Hamilton urban area and Houston urban area

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Hamilton-Houton-Manhattan area

City populations can and do change. Both New York’s Manhattan Island and Houston’s population grew from about 200,000 to 1,000,000 in a single generation (50 year period). As Manhattan was an island it had to grow up, whereas Houston had options and instead chose to grow out.

Hamilton can choose to follow either Manhattan or Houston.

Should Hamilton choose to grow up its historical dairy (animal feed) industry will continue to play a big part in its wealth. Should Hamilton choose to grow out then its animal feed based industry will disappear under a forest of sprawling novelty trees, roofs and tarseal.

Do Hamilton’s planning law allow Hamilton to grow up?

Do outlying towns allow people the option of growing out?

Category: Demographics, Planning

3 comments on “Hamilton urban area and Houston urban area

  1. A short but very timely post. There was an article 6 days ago http://www.stuff.co.nz/waikato-times/news/10054621/Developers-say-red-tape-nobbles-city-growth with developers arguing that the Resource Management Act and Hamilton City Council processes were limiting land availability, and therefore development at the fringes of the city. Only one of the developers said that development at the fringes was not a good idea.

    I haven’t read into the details of the Hamilton City District Plan, but to look around, it seems clear that intensification is not happening nearly as much as sprawl. Such heavy reliance on cars as the only form of transportation will have an increasing drain on the economy. Young people are looking for more urban, multimodal transport environments and if Hamilton cannot provide this, they will leave for places that do.

    Another risk, is that as quickly as Auckland is sprawling south, Hamilton is sprawling north, and the environmental consequences of eating up all that country side with housing and roads, is no more productive soils for food, heavy reliance on cars for transportation and the huge risk if something happens like oil prices skyrocket or climate change makes food production less reliable.

    The surrounding towns such as Te Awamutu and Cambridge are already in the process of sprawling into the country side, and the current fragmentation of local government is not helping. If the Hamilton Urban Area identified in the image above was controlled by one council instead of three or four, land use regulation and transport planning might be more effective.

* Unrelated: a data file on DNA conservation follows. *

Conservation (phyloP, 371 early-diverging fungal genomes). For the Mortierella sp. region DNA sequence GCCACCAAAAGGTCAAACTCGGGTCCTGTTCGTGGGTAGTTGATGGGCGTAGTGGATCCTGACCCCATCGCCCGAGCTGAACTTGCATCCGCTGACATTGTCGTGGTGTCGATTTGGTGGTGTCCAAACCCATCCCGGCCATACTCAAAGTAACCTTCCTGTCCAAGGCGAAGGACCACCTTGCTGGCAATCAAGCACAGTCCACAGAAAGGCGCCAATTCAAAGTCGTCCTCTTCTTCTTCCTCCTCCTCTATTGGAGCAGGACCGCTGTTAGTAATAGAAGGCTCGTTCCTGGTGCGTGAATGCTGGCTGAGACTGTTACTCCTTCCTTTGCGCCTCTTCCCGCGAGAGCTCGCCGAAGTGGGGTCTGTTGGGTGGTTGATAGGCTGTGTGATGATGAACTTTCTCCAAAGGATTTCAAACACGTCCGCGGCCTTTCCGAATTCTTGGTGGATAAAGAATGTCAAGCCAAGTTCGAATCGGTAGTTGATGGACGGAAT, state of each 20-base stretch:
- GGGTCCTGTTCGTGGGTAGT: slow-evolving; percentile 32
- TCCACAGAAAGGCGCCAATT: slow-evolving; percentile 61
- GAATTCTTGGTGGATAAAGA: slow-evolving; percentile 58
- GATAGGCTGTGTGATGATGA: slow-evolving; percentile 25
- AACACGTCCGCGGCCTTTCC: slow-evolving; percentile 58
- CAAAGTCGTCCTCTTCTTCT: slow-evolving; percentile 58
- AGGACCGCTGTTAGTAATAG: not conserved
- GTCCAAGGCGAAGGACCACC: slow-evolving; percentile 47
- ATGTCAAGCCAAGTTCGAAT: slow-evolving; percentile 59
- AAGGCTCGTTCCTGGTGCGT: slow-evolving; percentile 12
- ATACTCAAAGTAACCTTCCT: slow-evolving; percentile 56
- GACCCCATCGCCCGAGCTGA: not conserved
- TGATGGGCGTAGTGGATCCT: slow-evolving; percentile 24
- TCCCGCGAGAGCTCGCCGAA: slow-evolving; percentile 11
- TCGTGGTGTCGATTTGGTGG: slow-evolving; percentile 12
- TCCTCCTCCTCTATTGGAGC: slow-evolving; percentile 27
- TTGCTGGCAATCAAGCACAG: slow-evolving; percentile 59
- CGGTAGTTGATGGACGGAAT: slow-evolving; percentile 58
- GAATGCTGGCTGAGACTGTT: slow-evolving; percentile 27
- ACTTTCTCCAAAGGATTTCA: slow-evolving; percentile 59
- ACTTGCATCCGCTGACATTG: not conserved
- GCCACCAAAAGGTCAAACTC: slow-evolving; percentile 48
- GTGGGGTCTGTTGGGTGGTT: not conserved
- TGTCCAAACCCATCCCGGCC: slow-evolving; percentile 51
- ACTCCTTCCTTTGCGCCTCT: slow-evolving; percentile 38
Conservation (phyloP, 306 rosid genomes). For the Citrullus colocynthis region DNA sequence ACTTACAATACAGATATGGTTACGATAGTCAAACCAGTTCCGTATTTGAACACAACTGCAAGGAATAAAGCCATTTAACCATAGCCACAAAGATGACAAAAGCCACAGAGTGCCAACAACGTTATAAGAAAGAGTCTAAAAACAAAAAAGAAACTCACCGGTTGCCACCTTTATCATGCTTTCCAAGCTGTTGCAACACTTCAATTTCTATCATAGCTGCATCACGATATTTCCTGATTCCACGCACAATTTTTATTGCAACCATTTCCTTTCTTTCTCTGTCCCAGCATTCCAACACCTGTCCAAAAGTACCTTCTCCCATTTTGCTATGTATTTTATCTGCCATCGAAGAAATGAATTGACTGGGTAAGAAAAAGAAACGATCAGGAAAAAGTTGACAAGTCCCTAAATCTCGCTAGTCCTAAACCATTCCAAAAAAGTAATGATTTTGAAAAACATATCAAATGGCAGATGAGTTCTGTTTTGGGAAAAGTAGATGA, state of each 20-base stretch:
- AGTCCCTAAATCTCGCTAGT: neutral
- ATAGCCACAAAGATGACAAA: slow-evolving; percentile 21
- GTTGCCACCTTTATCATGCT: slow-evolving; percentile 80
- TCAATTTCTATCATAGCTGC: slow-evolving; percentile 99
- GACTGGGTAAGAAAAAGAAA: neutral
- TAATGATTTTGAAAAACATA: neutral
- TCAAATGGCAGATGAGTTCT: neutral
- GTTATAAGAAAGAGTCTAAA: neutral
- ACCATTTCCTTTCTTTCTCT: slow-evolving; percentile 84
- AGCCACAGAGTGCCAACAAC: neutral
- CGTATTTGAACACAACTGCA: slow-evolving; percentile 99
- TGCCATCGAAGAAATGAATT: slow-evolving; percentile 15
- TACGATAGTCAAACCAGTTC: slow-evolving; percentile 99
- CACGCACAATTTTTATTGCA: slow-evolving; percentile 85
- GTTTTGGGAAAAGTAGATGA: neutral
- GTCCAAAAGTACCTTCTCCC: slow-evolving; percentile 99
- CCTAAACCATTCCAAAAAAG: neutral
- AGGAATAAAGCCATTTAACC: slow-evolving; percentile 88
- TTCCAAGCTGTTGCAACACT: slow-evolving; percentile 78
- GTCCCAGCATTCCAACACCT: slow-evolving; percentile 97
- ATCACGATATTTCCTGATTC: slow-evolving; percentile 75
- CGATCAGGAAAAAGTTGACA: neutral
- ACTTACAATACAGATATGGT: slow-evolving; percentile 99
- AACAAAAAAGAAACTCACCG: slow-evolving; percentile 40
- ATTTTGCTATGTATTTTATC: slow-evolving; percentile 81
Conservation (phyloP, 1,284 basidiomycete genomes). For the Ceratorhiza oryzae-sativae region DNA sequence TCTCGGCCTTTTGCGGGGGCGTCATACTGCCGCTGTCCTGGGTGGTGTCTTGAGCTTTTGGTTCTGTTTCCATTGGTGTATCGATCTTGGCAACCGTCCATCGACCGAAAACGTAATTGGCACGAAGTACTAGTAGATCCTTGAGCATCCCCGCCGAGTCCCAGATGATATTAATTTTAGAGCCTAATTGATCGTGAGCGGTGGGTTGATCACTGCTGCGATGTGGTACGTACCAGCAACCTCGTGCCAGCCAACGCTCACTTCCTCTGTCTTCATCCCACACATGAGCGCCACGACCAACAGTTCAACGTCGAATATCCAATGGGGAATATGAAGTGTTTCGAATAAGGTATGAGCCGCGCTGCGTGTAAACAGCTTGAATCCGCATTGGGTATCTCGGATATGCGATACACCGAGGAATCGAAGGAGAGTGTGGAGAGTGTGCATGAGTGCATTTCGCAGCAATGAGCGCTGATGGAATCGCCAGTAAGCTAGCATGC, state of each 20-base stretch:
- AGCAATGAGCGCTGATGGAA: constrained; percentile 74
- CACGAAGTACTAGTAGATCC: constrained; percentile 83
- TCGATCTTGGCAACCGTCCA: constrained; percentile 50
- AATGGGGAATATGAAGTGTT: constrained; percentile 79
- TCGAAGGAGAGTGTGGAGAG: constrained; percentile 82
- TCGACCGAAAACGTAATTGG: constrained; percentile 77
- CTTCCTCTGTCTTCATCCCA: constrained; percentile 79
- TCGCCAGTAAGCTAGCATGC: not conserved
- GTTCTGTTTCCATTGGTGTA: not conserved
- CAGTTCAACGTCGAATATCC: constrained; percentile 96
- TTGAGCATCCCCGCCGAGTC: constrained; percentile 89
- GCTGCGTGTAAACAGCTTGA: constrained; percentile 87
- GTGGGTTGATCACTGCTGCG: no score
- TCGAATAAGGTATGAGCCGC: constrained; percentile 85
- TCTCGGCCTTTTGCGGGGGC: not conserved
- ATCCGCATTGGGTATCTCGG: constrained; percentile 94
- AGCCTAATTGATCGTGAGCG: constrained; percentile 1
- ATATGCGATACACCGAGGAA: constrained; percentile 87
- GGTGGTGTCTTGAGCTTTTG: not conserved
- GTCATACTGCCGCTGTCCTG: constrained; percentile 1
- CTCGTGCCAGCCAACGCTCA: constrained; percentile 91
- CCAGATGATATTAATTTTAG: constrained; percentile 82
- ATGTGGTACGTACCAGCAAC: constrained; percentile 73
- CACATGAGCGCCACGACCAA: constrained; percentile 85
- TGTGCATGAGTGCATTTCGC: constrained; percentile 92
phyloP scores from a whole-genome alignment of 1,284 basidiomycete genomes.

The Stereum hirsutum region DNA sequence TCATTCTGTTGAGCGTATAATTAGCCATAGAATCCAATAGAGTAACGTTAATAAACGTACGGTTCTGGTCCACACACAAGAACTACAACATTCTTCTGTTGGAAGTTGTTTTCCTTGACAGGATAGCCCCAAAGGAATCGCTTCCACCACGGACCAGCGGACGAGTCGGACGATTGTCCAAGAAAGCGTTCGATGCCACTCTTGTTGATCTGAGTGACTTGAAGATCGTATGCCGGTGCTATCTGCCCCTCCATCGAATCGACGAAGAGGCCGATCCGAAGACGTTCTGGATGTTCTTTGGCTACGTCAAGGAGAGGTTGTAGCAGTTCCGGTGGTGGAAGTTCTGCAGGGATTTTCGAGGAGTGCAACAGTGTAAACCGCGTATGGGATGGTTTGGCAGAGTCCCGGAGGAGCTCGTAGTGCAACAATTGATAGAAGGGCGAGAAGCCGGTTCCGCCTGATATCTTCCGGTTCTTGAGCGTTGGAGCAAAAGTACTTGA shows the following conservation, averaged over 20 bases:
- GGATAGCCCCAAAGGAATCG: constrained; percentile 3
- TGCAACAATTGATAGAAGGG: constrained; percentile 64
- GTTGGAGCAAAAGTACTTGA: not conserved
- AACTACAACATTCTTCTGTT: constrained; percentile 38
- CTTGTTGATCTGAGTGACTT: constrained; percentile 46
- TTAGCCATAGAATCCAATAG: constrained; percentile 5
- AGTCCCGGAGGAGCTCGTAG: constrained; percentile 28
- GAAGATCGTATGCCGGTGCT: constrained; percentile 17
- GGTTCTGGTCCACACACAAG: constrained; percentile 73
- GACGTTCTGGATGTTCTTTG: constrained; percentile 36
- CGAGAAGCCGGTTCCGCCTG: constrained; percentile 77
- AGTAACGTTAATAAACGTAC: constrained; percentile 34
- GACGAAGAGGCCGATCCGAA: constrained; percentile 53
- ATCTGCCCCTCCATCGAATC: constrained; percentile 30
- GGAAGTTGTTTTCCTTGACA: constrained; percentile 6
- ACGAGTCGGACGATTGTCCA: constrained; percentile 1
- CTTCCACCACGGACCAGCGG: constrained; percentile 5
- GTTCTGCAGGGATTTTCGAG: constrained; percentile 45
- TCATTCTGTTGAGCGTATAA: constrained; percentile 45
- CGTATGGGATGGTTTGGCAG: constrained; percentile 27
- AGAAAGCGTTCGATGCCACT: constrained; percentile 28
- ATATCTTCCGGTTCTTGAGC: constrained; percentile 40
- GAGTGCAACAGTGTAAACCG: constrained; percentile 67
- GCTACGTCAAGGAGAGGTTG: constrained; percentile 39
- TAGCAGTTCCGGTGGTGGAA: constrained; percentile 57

The current orgy of road building around Hamilton’s north and east are locking in a future of car dependence and reliance on fossil fuels without providing for real alternatives such as public transport and cycling.

  2. I like the comment “People will be forced into high-density housing because traditional housing and traditional development has been stymied”
    Maybe he is suggesting people are being forced to live in a place like Netherville just under 3,000 people per sq. km Or Hilda Ross at about 5,000 people per sq. km and the comment “traditional housing” Not sure what is being built out in northern suburb is “tradition housing”. They are not traditional suburbs where you have the option of walking to local shops, like were most people in Hamilton choose to live.

  3. I like the comment “People will be forced into high-density housing because traditional housing and traditional development has been stymied”
    Maybe he is suggesting people are being forced to live in a place like Netherville just under 3,000 people per sq. km Or Hilda Ross at about 5,000 people per sq. km and the comment “traditional housing” Not sure what is being built out in northern suburb is “tradition housing”. They are not traditional suburbs where you have the option of walking to local shops, like were most people in Hamilton choice to live.

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